Dr. Palm recommends looking at the active ingredients on the label of the product. A physical sunscreen should list zinc oxide, titanium dioxide, or both. She recommends using a zinc-based sunscreen with a 7% or higher concentration of zinc oxide. It’s also important that a sunscreen has an SPF of 30 or more and that it states it is “broad spectrum,” meaning it protects against both UVA and UVB. 

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Dec 21

Indoor Tanning ban proposed for minors by FDA

On December 18, 2015 the FDA announced a Proposed Rule to help protect consumers against indoor tanning exposure.  Currently, 42 states have already enacted laws regarding indoor tanning bans, restrictions and consumer education regarding UV exposure from tanning beds, and the federal government is finally following suit.  The FDA has not addressed a ruling regarding on indoor tanning bed usage since 1985.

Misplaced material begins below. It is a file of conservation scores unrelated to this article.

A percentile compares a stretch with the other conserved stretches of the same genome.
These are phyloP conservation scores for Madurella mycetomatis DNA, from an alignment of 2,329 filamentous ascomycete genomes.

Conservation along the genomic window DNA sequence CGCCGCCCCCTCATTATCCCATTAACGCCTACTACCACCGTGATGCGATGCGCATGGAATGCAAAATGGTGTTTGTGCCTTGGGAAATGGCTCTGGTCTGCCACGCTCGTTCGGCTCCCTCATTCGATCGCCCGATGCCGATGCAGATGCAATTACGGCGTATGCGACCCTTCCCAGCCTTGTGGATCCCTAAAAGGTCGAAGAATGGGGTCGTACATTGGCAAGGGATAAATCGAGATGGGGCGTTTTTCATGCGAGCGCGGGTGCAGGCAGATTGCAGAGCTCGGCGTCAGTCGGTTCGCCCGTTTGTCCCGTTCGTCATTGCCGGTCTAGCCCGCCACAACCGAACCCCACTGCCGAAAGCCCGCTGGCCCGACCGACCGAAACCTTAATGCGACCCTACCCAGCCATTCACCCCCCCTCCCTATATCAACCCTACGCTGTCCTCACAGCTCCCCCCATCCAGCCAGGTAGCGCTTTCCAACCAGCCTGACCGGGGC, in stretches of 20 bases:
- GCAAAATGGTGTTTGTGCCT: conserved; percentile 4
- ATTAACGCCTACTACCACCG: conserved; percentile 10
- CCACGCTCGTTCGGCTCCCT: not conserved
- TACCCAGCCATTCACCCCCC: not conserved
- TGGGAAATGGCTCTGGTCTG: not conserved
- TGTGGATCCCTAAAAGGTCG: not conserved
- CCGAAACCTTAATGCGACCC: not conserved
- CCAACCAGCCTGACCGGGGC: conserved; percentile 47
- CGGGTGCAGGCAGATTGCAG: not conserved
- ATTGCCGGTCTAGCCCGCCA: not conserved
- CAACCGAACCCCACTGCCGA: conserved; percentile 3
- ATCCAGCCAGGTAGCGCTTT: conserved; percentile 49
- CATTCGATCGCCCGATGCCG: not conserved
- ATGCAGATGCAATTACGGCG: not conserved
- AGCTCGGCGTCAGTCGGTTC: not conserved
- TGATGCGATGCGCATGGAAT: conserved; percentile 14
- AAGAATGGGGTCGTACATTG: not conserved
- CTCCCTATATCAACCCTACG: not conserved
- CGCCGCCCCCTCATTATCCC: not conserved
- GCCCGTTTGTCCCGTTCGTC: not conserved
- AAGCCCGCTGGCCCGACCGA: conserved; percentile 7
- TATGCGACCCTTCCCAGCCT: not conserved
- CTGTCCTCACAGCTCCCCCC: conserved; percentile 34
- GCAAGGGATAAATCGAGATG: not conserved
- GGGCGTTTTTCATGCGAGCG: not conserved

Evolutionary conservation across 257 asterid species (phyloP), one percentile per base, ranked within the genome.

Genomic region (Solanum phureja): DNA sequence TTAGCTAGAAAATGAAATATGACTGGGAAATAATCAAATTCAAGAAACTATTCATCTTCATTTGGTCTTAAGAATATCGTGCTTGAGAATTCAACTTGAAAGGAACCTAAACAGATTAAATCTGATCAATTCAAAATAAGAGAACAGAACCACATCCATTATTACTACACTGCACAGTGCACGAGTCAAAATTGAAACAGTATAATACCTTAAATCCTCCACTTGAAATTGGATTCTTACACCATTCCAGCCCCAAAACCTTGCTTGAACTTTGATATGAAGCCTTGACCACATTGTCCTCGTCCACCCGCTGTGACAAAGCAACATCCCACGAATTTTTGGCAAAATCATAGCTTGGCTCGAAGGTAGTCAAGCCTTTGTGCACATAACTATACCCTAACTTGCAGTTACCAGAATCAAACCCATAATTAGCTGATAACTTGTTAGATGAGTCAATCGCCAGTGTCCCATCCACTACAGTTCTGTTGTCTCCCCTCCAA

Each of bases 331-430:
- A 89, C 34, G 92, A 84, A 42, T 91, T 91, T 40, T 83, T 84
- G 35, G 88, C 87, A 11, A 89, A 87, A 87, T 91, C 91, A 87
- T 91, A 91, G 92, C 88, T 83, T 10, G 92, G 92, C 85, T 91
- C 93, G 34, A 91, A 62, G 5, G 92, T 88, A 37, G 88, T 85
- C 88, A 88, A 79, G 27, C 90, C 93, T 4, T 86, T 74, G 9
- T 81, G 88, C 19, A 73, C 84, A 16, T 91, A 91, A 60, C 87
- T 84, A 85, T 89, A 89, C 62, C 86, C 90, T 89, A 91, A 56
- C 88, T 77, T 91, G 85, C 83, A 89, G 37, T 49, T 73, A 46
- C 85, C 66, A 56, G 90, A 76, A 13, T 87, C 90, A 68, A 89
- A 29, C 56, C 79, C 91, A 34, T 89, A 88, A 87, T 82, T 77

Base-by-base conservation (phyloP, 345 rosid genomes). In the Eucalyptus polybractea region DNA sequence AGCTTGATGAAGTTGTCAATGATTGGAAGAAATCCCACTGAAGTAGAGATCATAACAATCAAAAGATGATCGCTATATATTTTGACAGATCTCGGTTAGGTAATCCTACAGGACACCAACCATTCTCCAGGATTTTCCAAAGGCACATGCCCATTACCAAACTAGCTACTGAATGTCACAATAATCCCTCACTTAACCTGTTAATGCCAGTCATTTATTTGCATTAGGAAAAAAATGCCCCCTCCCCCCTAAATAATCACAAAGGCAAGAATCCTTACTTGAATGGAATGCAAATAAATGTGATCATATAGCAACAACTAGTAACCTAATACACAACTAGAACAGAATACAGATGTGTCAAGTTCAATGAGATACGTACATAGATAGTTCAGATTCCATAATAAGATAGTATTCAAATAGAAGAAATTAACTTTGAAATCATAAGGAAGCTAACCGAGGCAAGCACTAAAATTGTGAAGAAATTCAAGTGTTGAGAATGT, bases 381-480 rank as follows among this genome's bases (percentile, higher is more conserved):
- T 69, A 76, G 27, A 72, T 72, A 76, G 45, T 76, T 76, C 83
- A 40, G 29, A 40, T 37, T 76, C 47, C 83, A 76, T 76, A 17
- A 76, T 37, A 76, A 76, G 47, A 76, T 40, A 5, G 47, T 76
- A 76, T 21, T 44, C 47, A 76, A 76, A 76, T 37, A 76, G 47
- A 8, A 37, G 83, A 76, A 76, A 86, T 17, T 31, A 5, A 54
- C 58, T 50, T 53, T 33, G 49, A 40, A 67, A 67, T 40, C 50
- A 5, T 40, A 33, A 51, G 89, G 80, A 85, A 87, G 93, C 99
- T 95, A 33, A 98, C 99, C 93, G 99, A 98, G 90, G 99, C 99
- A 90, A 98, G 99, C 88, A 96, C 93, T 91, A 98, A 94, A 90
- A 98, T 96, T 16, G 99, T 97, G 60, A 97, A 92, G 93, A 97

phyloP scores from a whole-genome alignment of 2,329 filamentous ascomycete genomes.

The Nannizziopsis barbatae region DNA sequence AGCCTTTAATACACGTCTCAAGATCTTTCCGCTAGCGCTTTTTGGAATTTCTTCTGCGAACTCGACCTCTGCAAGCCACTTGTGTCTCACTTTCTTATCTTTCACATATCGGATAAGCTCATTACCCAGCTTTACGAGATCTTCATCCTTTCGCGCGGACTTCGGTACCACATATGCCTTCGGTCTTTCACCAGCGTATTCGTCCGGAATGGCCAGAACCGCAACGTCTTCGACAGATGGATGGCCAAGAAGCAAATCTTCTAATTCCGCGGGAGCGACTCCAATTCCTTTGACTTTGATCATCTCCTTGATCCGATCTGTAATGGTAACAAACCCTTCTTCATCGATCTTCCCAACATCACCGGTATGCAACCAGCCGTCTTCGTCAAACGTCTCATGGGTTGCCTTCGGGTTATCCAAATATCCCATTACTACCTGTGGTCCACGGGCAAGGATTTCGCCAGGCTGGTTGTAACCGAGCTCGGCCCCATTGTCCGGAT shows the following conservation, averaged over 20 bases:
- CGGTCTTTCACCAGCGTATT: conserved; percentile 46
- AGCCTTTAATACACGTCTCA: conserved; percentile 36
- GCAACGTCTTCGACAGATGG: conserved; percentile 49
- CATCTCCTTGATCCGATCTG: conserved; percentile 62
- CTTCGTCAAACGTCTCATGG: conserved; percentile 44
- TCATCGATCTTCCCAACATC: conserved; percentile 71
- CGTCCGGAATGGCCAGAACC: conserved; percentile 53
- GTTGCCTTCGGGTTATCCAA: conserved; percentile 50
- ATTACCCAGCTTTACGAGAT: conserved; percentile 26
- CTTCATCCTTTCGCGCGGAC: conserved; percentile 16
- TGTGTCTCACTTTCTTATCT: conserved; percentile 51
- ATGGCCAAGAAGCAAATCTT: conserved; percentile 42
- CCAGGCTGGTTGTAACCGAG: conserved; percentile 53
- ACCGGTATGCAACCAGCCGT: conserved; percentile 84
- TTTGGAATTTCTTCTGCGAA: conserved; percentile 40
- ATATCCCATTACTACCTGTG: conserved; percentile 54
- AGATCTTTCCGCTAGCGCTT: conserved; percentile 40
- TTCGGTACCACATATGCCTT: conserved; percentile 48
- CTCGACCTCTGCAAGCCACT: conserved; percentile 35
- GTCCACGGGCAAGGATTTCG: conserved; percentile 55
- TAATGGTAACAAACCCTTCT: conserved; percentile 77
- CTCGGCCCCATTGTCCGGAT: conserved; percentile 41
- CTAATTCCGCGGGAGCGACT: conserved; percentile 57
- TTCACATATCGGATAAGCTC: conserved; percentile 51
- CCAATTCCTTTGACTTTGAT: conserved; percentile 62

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Jul 27

Do It Yourself (DIY) Tips – Home Remedy Sunburn Relief

Sunny days in San Diego, California mean ample exposure with the sun.  Unfortunately, prolonged exposure, or lack of good sunscreens, can cause a nasty sunburn.  When you get a sunburn, your skin turns red and hurts. If the burn is severe, you can develop swelling and sunburn You may even feel like you have the flu -- feverish, with chills, nausea, headache, and weakness. A few days later, your skin will start peeling and itching as your body tries to rid itself of sun-damaged cells. If the unfortunate occurs, and you do experience a sunburn, what can one do to create sunburn relief? Continue reading

Jul 15

Sun Safe Skin Tips for Del Mar Races & Opening Day

Opening day is this week and Art of Skin MD wants to give you tips to keep your skin safe where the surf meets the turf!  The forecast calls for lots of sunshine and warm weather, which means sun safety is even more important amongst the dazzle of sundresses and fascinators.


Here are the Dr. Melanie Palm top tips for keeping it cool during Race Season: